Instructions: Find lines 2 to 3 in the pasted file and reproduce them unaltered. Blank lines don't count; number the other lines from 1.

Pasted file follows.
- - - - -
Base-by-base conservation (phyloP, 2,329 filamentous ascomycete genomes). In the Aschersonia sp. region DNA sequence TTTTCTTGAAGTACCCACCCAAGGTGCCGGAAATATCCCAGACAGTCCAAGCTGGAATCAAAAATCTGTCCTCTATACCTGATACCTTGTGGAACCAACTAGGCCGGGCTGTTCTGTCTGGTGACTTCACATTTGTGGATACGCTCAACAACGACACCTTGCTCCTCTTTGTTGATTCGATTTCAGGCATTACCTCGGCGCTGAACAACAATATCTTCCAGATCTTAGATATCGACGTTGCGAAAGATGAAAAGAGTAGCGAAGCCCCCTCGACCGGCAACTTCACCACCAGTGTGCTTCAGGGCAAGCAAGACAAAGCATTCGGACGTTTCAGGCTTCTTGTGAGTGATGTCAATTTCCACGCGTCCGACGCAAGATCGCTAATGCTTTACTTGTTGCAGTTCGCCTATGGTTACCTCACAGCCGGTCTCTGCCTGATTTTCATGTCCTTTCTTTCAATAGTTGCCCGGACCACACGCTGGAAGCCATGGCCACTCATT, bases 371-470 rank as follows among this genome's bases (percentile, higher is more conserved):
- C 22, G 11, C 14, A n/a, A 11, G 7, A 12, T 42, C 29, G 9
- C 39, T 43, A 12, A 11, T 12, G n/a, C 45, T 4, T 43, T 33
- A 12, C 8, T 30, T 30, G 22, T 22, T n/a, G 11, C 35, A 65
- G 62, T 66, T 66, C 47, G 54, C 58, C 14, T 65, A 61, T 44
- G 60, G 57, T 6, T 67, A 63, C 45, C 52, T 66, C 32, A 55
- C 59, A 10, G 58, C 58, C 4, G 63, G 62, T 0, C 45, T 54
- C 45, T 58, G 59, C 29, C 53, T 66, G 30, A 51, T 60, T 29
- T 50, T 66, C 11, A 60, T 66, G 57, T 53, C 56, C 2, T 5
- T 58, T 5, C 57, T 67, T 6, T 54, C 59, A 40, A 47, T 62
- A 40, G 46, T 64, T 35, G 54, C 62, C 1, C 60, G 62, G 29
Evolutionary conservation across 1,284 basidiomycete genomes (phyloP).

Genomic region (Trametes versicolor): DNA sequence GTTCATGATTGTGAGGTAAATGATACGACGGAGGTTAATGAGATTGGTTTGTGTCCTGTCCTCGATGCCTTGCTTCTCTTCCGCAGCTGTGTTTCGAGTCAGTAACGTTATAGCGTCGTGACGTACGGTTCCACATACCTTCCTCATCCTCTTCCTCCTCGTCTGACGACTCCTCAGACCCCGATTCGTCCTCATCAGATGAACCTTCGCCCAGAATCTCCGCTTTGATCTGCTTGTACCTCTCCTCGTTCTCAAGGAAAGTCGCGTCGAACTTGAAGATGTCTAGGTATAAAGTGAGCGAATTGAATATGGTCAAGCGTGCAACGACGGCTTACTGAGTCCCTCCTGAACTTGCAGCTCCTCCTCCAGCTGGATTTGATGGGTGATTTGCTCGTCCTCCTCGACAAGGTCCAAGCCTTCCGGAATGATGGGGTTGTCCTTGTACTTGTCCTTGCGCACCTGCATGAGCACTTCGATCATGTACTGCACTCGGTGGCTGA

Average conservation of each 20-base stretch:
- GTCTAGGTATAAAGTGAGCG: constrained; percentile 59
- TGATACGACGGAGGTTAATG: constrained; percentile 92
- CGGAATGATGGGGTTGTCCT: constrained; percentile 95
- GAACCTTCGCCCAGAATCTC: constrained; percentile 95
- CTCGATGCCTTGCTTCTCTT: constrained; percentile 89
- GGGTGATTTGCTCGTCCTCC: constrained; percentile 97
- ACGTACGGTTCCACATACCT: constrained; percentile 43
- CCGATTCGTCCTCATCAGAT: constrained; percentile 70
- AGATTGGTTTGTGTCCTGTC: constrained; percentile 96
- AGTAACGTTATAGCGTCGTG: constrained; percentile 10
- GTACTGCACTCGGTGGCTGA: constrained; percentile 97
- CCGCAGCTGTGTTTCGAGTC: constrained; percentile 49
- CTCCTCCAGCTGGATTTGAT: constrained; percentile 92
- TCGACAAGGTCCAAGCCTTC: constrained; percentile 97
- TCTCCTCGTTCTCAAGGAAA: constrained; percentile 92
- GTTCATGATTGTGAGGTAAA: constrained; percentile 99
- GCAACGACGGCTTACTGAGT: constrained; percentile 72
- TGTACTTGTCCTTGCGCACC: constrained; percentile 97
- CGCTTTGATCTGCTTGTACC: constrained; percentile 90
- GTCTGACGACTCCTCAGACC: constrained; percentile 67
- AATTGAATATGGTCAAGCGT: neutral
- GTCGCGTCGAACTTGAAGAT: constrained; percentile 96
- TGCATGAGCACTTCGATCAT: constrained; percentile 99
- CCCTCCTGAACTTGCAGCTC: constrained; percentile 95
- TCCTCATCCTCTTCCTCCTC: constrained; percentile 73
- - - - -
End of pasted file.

- C 22, G 11, C 14, A n/a, A 11, G 7, A 12, T 42, C 29, G 9
- C 39, T 43, A 12, A 11, T 12, G n/a, C 45, T 4, T 43, T 33